Does VITA Improve Access to Financial Capability Services at Tax Time?
As the sun sets on the first filing season since the passage of the Tax Cuts and Jobs Act (TCJA) of 2017, it is important to pay attention to how programs and resources help these households use the tax moment to strengthen their household financial capability and security.
The Volunteer Income Tax Assistance (VITA) program has been around for 50 years, providing free tax preparation services to those who can least afford to pay for it. VITA programs help low-income taxpayers maximize their tax refunds and capitalize on tax time to manage income volatility and achieve financial goals.
Operating VITA sites is often just one component of an organization’s strategy to help families achieve financial stability and prosperity. Many programs also either directly or indirectly provide additional resources and services to help their clients maximize their tax refunds, save for emergencies and plan for the future. Tax time financial capability services offered at VITA sites include activities such as encouraging taxpayers to save a portion of their refund, inviting participation in incentivized refund savings programs, free credit reviews and making direct referrals to financial coaching.
In 2015, with support from the W.K. Kellogg Foundation, Prosperity Now’s Taxpayer Opportunity Network (TON) began exploring the role and impact of VITA programs in helping taxpayers access financial capability services at tax time. Today, we release the full report detailing our findings.
Several themes emerged from our research:
- VITA is a financial capability service. Often overlooked as a financial capability service in and of itself, we sometimes forget that VITA is seldom a stand-alone service. It is more often part of a suite of financial capability services being offered through a local partner organization.
- Layering is good. The tax time moment is indeed a viable opportunity for layering other beneficial services that build the financial capability and financial well-being of thousands of households.
- There can be a trade-off between preparing more returns and creating connections. The need to prepare more returns often overshadows a program’s desires and intentions to connect clients with other services that could contribute to improved financial well-being outcomes.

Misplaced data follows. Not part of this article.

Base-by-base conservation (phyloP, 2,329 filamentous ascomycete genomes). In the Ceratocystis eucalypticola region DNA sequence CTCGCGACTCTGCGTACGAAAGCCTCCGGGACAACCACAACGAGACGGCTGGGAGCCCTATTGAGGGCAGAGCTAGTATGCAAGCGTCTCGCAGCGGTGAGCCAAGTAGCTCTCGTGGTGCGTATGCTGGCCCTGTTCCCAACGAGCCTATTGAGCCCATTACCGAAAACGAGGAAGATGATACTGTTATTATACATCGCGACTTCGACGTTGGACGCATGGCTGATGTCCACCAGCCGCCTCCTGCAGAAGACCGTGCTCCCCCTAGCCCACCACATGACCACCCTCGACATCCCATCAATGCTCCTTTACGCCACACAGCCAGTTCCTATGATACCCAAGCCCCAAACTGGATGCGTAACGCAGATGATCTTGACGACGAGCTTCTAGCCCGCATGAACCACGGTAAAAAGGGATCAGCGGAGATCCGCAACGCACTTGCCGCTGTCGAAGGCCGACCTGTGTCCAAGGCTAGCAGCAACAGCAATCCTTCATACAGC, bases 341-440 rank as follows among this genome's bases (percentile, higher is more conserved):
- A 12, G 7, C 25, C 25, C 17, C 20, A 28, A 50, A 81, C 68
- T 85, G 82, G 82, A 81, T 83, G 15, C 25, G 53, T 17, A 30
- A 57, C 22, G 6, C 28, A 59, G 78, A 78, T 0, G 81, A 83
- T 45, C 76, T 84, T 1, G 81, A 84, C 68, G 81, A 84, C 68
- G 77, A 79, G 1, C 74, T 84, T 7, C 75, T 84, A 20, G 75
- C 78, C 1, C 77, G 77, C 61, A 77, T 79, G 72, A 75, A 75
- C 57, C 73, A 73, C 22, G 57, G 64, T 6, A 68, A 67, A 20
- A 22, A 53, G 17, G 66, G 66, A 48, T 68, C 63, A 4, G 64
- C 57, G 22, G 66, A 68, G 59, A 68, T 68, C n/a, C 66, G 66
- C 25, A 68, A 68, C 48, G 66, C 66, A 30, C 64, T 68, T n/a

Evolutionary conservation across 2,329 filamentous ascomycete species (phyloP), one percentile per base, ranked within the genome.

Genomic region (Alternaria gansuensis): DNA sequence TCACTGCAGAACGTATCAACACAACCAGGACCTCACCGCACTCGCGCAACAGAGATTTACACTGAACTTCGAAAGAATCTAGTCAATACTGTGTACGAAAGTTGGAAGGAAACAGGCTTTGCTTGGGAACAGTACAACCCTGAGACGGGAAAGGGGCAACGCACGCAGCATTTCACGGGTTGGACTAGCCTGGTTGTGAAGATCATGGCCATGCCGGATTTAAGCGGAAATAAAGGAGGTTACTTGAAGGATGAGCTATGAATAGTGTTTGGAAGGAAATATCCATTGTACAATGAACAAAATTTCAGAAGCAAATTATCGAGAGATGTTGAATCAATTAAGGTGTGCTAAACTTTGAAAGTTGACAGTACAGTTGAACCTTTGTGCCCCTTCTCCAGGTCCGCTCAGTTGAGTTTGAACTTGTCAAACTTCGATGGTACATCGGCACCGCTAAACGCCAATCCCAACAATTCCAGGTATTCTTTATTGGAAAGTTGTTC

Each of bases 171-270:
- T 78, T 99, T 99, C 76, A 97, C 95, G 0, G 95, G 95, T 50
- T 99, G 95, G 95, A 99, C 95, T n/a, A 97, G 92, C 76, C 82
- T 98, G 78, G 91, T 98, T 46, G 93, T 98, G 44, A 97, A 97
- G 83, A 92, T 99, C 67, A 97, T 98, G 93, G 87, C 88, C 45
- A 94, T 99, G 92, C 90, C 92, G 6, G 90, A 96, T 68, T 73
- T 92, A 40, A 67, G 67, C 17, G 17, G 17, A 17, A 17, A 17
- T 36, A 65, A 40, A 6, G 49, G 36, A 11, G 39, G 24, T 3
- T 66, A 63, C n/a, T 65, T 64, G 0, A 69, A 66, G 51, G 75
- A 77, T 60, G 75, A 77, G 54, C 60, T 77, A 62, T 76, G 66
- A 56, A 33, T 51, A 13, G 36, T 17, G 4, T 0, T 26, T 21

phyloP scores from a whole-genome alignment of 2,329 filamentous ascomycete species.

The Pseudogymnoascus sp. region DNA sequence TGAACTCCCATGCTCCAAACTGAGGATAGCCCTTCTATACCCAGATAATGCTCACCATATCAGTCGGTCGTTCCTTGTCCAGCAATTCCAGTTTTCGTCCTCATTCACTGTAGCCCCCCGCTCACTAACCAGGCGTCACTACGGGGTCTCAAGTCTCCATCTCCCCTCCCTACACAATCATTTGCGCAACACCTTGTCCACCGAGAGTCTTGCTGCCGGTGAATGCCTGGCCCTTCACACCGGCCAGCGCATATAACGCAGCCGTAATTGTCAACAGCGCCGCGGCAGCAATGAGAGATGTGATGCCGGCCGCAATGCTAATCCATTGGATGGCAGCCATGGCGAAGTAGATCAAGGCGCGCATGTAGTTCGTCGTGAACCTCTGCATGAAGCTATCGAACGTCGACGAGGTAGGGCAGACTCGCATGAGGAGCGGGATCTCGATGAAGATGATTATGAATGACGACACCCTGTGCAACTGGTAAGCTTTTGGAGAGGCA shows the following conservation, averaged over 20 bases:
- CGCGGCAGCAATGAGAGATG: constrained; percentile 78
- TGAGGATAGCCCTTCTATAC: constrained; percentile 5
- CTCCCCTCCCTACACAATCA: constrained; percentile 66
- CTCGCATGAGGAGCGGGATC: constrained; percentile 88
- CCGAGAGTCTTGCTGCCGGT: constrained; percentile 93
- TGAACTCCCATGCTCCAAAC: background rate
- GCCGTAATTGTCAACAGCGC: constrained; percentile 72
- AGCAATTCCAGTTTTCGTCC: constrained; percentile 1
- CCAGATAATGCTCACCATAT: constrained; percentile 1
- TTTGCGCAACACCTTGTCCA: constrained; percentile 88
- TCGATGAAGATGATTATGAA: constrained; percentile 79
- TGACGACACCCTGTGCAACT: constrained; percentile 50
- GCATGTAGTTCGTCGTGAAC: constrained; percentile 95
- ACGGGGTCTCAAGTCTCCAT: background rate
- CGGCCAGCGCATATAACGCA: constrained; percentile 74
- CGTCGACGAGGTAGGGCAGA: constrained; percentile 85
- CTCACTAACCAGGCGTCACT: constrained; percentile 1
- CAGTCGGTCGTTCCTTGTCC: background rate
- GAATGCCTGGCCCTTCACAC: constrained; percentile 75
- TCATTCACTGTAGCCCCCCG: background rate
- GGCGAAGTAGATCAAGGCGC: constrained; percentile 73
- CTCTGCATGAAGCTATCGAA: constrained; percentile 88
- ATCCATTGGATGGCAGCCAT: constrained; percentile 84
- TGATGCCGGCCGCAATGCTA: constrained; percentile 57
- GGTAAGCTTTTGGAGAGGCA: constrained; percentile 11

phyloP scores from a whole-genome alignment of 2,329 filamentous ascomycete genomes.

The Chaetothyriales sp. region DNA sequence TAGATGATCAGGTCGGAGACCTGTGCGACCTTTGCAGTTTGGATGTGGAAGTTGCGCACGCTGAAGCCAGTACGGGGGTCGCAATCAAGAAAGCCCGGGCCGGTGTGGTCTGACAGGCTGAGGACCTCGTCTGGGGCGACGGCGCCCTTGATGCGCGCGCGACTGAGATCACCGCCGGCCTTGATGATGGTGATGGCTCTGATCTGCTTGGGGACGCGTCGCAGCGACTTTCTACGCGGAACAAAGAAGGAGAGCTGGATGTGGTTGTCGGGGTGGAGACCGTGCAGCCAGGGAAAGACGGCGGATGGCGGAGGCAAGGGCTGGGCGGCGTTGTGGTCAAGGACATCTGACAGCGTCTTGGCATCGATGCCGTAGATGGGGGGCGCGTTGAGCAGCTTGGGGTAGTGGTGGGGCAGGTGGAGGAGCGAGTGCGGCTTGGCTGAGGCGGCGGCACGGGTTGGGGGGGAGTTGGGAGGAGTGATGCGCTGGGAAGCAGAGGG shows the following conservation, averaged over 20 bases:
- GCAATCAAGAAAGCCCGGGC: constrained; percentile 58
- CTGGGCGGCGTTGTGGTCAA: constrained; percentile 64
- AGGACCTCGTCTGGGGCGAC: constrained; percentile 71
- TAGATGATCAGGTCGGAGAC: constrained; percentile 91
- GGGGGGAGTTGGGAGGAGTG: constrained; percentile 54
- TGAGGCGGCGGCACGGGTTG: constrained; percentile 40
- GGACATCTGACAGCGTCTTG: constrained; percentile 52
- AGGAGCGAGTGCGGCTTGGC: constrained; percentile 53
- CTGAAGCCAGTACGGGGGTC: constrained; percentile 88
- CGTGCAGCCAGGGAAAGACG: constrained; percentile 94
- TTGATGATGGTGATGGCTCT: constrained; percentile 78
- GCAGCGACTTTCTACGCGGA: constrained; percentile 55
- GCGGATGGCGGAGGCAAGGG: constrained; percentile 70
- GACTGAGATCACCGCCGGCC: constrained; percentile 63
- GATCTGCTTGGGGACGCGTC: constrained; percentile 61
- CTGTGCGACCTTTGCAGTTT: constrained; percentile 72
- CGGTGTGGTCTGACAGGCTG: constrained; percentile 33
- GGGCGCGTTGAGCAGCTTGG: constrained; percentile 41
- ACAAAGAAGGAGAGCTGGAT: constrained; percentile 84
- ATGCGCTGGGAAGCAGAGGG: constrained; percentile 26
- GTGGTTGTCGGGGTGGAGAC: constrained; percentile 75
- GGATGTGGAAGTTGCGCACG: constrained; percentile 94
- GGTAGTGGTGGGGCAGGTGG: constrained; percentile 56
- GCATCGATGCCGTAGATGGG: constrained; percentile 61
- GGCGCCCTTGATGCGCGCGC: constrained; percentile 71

- There’s no grading scale. The current mechanism for measuring savings behavior, based on the number of people who elect to split their tax refund, is inadequate. There’s no standard measure of success for programs integrating financial capability services at tax time.
TON is leading efforts to more effectively document and understand taxpayer savings behaviors and overall financial well-being. However, improving financial well-being doesn’t start and stop with saving a part of the tax refund. In addition to understanding savings behaviors, we need to understand the impact of the multitudinous ways in which VITA clients are increasing their financial capability at tax time. These may include paying down debt, connecting to public benefits, making human and direct capital investments (such as car repairs to get to and from work) and increases in knowledge about their tax return, tax reform and how their household is affected by the tax code.
It is also important to note that recent legislation introduced in Congress would codify VITA into law and improve the value of and access to key tax credits.
As a VITA volunteer, I have witnessed the impact of helping low-income families overcome the sometimes overwhelming challenge of filing their tax return. I have heard first-hand how the information and resources I provided in one filing season had a positive impact on their lives and overall financial well-being.
I could go on for days about the wonderful clients I see year after year, but I’ll encourage you to become a VITA volunteer so you can see for yourself. And be sure to contact your members of Congress and ask them to support legislation that will help improve the financial well-being of the clients you’ll meet when you volunteer next year.